One of the marquee attractions of December 10th saw former Undisputed Lightweight world champion Teofimo Lopez looking to continue his rebuilding process following the loss of his crown in November 2021 to George Kambosos. The second fight in the comeback of Lopez and also the second bout in the Jr. Welterweight division for the former champion would come against slick boxer Sandor Martin at a venue quite familiar to Lopez. Madison Square Garden in New York City, NY. A place where he has fought several times throughout his career, but also coincidentally, the same venue where he lost the Undisputed Lightweight crown to Kambosos in the Garden’s adjacent theater.
Lopez’ return to the building forever known in combat sports lure as simply “The Garden” would not come in the theater, but would instead come in the main arena. Before a largely favorable crowd, the Brooklyn-born Lopez appeared to be in the ideal scenario for a fighter looking to build momentum. An iconic venue where he won his first world championship, a hometown crowd of enthusiastic supporters, and an opponent with light regard, at least to those who are casual fans of the sport. Sandor Martin however, had earned his reputation as a spoiler prior to this bout.
To put it simply, those who were expecting a highlight reel, statement-making performance by Lopez, did not get the memo as to how difficult of a fight this would turn out to be for the former champion. This was due to the very technical and disciplined approach of Martin, who from the outset established lateral movement, an ability to pick his spots, and combination punching, which showed clearly that if Lopez wanted a knockout in this fight, he would have to find a way to halt Martin’s movement and try to break him down. A task that proved to be easier said than done.
In round two, Martin would score a knockdown of Lopez by catching him off balance with a short right hook to the head as he pressed forward. While this was a “Flash Knockdown” in that Lopez was simply caught off balance, a knockdown is still a knockdown and it seemingly gave Martin the advantage in this observer’s eyes.
Martin also succeeded in doing something that is very difficult to accomplish, with his approach and technical Boxing style clearly dictating the combat, with each round the enthusiasm of the crowd in attendance become very quiet and, despite Lopez being able to have occasional moments and seeming to land the harder punches when he was able to connect, the fight did not appear close to yours truly.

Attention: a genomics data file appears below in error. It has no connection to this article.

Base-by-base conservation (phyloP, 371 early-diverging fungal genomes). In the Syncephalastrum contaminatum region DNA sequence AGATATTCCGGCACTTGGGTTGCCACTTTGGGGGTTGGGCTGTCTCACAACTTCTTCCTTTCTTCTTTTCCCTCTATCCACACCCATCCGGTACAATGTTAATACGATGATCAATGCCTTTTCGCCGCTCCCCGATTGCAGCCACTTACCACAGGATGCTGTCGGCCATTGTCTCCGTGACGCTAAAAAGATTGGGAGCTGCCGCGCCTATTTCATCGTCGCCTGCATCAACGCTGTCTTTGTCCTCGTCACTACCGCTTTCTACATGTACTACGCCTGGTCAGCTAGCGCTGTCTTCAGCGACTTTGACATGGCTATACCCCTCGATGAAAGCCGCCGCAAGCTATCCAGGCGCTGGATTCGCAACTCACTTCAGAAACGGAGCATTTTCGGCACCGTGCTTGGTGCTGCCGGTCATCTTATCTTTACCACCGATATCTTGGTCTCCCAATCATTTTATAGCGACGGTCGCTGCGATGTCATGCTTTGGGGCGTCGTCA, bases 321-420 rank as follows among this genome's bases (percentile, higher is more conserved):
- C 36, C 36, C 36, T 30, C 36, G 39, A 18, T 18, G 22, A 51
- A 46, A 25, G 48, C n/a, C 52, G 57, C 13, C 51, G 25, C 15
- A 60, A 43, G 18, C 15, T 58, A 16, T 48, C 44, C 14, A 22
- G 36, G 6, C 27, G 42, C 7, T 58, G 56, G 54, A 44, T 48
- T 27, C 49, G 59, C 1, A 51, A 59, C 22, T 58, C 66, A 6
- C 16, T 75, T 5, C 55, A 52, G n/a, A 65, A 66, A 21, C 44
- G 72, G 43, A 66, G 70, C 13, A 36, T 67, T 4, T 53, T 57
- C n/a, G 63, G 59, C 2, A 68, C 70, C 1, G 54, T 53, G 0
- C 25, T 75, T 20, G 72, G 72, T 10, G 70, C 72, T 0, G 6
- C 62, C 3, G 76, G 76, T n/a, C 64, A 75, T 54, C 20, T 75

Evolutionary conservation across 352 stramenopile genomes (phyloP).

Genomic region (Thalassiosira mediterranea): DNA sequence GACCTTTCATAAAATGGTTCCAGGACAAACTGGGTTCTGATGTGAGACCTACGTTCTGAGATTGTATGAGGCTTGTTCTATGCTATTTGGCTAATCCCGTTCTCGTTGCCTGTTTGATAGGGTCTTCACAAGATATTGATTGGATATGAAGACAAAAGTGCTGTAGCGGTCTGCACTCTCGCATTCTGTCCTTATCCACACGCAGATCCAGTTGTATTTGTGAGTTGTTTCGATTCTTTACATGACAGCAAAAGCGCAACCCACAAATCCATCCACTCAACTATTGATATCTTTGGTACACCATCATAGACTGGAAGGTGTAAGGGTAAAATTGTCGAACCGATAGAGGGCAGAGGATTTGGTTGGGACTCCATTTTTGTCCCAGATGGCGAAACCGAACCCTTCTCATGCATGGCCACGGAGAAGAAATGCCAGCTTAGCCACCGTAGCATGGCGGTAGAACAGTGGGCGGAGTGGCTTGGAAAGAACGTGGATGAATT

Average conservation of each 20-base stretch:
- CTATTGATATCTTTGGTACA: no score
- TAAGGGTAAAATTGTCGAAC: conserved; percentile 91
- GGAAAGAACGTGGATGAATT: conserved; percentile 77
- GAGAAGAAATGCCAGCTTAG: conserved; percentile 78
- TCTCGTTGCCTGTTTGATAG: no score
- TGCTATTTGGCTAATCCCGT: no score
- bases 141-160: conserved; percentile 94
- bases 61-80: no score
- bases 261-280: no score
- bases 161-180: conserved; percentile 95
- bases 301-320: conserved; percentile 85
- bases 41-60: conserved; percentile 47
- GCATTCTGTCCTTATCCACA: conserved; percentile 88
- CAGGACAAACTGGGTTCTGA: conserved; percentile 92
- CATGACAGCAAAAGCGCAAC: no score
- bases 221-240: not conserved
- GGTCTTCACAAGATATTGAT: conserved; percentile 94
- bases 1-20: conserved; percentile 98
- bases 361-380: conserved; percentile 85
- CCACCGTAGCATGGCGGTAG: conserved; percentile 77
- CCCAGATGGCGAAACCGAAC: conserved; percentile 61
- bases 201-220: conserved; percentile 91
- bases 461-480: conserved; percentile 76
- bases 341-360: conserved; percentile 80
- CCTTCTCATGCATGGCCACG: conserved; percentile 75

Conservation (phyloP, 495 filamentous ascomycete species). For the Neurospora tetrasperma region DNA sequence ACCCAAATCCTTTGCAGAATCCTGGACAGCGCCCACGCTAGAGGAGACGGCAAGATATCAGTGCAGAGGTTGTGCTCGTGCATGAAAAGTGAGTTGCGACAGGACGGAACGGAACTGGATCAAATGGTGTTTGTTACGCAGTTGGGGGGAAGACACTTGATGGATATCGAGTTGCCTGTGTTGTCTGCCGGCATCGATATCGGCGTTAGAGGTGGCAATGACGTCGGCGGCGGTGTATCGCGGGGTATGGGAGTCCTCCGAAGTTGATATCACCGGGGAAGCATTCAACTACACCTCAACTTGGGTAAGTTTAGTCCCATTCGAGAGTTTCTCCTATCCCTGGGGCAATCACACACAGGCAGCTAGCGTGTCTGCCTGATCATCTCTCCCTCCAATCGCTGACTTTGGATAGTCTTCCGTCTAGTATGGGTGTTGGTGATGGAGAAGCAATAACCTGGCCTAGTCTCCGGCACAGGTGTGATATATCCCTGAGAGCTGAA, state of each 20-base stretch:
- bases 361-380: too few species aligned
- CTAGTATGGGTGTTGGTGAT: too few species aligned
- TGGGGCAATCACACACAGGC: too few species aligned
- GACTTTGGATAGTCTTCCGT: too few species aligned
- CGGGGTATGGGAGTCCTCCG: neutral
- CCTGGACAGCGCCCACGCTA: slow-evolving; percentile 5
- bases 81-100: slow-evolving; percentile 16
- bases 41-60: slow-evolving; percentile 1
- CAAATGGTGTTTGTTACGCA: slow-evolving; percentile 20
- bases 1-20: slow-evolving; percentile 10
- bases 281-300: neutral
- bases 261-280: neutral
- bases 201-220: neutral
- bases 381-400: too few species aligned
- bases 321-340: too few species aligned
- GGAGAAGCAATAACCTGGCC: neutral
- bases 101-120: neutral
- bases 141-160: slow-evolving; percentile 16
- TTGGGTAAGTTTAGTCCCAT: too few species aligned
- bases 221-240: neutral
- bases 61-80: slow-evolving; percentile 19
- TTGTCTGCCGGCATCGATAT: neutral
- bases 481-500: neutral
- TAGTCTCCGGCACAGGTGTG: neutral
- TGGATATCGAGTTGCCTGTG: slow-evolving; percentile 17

What appeared to be a formulaic outcome in favor of Martin, who had shown the ability to play the role of spoiler before with being put in the role of an opponent for a star fighter however, would turn into a bit of controversy at the conclusion of the scheduled ten round bout as two of three official judges turned in scores of 96-93 and 97-92 in favor of Lopez making him the winner via split decision.
After a lifetime covering Boxing and bt extension combat sports, I have certainly seen plenty of controversial decisions that I felt should have gone the other way, and plenty that were deemed controversial that I felt were not as much controversial as it may have been a case of judges having a bad night at the office for lack of a better term. In this case, I think Martin won the fight, but will concede that when Lopez was able to land, though sporadic, he did land the harder punches between the two. While I had Martin winning this fight seven rounds to three or 96-93 in points, sometimes it can boil down to a judge’s perception as well as what they prefer in their own criteria based on clean punching, effective aggressiveness, ring generalship, and defense.
Speaking only for myself, Teofimo Lopez in this fight was not effective in his aggression and though he was able to have success sporadically, it was too sporadic in my view to earn him a victory in this bout. Perhaps from a standpoint of one’s perception, an argument could be made that Martin did not get credit from two official judges for his elusiveness and technical Boxing style. He also did not seem to have the punching power to hurt Lopez, despite him being able to drop him in the second round.
While Martin’s style is not necessarily crowd pleasing, I felt that he did enough to win this fight. Whether this decision was controversial or a case of judges having a bad night is something that can be debated, but I believe it falls somewhere in the middle.
Coming out of this fight, I feel if anyone will benefit from it, it will be Sandor Martin. He may not have gotten the credit for his performance from two official judges perhaps based on the perception that Lopez was more aggressive and landed the harder punches of the two when he was able to land, but there is also a perception coming out of a fight and it is hard to argue that Lopez looked better in victory than Martin did in defeat. Although Boxing is far from a fair and solidly structured sport, hopefully Martin will get another opportunity against a top contender or former world champion in the near future. After defeating Mikey Garcia earlier this year and nearly defeating Teofimo Lopez in this fight, his stock has gone up significantly.
“And That’s The Boxing Truth.”
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